Efecto de las muertes evitables y no evitables en la esperanza de vida en México, 1998-2000 y 2008-2010

Agudelo-Botero, Marcela; D vila-Cervantes, Claudio Alberto
February 2014
Revista Panamericana de Salud Publica;2014, Vol. 35 Issue 2, p121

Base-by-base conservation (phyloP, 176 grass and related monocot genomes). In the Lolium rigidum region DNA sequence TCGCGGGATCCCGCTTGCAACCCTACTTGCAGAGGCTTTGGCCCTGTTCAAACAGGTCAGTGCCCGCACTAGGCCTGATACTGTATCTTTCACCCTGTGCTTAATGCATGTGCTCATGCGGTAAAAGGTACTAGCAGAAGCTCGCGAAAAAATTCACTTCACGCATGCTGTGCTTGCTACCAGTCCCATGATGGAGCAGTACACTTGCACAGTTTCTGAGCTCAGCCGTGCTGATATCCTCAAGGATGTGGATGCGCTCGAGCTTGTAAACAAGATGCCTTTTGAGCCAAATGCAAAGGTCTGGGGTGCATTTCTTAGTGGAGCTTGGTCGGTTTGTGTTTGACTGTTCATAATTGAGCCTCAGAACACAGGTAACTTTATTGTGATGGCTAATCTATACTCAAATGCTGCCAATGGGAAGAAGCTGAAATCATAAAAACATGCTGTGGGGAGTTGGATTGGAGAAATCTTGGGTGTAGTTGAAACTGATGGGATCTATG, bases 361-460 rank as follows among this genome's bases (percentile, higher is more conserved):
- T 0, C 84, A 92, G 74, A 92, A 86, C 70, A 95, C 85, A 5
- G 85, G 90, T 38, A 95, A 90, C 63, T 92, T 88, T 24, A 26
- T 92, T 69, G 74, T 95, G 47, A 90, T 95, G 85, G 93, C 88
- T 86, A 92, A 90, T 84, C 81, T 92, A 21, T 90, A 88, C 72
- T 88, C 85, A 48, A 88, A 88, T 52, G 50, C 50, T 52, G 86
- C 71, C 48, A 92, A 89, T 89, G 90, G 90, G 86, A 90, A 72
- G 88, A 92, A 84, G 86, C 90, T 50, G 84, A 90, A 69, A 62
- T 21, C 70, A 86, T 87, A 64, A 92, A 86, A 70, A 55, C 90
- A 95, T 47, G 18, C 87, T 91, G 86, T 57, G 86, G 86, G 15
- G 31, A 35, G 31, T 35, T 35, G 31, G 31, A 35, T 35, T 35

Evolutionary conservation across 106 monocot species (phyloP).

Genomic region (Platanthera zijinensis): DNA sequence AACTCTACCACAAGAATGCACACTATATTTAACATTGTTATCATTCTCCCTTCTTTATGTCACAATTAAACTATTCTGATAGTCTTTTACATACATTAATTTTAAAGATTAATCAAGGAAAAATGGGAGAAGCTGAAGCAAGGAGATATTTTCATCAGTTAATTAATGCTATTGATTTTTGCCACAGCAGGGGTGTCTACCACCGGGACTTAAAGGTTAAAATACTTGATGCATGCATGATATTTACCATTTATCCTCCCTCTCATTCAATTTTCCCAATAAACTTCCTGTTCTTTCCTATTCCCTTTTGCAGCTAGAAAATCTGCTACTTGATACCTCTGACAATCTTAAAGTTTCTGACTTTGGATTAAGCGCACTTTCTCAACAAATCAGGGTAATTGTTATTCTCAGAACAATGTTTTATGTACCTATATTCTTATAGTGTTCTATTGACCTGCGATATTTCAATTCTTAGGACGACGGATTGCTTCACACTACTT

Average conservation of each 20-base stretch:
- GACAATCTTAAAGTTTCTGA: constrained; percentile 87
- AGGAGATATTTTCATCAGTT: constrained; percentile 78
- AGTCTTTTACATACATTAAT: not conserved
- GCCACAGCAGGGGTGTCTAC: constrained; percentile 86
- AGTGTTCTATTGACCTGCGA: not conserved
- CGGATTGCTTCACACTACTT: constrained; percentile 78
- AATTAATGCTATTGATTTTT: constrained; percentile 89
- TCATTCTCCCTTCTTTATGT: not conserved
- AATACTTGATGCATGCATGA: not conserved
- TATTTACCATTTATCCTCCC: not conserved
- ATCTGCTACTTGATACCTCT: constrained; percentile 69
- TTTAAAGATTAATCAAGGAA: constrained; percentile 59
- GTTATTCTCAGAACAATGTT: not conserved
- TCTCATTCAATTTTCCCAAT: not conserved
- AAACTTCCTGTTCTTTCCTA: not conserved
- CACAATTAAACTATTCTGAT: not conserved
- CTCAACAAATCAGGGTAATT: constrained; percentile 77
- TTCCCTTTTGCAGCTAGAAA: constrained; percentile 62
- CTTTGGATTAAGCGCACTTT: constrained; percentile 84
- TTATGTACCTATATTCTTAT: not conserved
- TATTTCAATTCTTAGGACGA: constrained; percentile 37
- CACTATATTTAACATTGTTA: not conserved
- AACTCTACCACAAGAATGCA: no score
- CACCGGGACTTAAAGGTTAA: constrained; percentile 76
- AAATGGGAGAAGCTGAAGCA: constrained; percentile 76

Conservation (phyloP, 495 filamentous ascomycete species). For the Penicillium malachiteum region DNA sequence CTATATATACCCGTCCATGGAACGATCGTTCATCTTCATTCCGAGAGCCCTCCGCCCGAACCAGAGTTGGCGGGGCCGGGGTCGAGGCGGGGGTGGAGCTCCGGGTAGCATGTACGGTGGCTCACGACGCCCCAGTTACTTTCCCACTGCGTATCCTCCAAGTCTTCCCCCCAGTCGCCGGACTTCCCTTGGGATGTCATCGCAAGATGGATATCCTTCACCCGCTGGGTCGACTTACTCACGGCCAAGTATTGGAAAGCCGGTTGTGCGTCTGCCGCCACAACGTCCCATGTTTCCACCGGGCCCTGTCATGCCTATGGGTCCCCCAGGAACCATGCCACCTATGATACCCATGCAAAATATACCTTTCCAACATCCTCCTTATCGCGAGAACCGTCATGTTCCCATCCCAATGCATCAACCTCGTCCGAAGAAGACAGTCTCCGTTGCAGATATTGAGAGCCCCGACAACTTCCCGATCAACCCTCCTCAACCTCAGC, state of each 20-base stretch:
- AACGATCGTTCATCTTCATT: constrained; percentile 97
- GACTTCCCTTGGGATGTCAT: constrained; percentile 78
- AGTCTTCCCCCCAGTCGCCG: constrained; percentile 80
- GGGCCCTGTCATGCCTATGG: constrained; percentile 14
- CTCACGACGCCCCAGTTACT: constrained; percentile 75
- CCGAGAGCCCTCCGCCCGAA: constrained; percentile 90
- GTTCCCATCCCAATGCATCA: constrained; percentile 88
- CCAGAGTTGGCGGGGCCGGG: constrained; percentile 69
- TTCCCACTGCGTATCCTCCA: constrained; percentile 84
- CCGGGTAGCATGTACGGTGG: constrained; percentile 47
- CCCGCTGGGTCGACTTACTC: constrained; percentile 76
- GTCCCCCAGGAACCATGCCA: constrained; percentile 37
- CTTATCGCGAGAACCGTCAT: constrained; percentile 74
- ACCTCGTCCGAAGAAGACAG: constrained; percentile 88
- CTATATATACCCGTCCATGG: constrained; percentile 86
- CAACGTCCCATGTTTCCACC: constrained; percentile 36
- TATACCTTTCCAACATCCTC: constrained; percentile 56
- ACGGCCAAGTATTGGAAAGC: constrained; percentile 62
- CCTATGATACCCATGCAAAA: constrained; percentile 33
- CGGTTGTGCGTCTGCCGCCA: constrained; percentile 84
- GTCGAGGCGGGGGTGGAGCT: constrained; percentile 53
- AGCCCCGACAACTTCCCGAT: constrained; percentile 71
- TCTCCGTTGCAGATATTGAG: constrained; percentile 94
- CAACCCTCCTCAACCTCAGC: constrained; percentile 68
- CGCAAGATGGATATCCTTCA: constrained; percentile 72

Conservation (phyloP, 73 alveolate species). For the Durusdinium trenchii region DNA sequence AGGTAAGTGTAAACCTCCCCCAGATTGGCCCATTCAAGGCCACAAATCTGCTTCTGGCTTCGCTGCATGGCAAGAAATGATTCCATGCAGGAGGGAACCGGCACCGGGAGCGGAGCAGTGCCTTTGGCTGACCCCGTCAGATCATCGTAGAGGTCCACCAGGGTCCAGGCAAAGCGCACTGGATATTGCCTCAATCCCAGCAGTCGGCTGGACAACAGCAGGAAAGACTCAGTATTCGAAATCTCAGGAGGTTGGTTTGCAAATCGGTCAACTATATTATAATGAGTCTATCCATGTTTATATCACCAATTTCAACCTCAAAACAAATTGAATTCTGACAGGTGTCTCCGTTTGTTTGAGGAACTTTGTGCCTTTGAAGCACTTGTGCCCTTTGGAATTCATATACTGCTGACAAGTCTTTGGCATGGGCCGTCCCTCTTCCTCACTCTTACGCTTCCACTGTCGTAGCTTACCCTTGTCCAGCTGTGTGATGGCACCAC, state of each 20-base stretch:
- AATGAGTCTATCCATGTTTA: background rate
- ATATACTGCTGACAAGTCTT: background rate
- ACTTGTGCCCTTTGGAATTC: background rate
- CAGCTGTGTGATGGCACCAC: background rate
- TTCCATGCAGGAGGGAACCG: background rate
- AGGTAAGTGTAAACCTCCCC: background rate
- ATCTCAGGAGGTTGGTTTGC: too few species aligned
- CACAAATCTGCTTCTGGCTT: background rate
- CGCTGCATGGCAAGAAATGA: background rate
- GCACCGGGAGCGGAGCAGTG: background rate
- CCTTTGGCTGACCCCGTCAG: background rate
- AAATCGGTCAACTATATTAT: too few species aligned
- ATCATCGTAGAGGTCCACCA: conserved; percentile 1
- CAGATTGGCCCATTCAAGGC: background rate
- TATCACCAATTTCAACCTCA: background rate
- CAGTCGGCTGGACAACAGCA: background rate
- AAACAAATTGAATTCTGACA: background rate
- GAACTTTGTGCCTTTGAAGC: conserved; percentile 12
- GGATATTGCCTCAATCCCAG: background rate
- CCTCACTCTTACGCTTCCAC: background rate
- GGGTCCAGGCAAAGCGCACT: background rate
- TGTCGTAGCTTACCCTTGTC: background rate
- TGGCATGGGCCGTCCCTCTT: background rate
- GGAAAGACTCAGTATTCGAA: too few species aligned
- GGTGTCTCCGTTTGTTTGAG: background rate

Objective. Estimate the changes in life expectancy related to avoidable and nonavoidable deaths in Mexico between the three-year periods from 1998-2000 and 2008-2010 by sex and age group. Methods. A descriptive cross-sectional study was conducted. Data from official sources on deaths recorded from 0-74 years of age and population estimates (Mexican and worldwide) for the three-year periods from 1998-2000 and 2008-2010 was used. The crude and standardized death rates and years of life expectancy lost in the periods studied were calculated. Estimates were made of the effect of avoidable and non-avoidable deaths on life expectancy from 0-74 years of age, using the Arriaga method, and temporary life expectancy by age group. Results. Mortality due to avoidable causes increased by 2.1% whereas mortality related to non-avoidable causes decreased by 2.3%, with differences according to sex. Life expectancy at birth was 74.2 years in the three-year period from 1998-2000 and 75.1 years in the three-year period from 2008-2010. Temporary life expectancy from 0-74 years of age remained nearly the same at about 68.6 years. Conclusions. Years of life expectancy can be gained through actions that promote health and disease prevention, mainly by reducing deaths due to avoidable causes. Cross-sectional population-based interventions and strategies should be developed, focusing on specific subgroups, from a gender and generational perspective, and adjusted for the specific geographical, socioeconomic, and cultural features of the target population.


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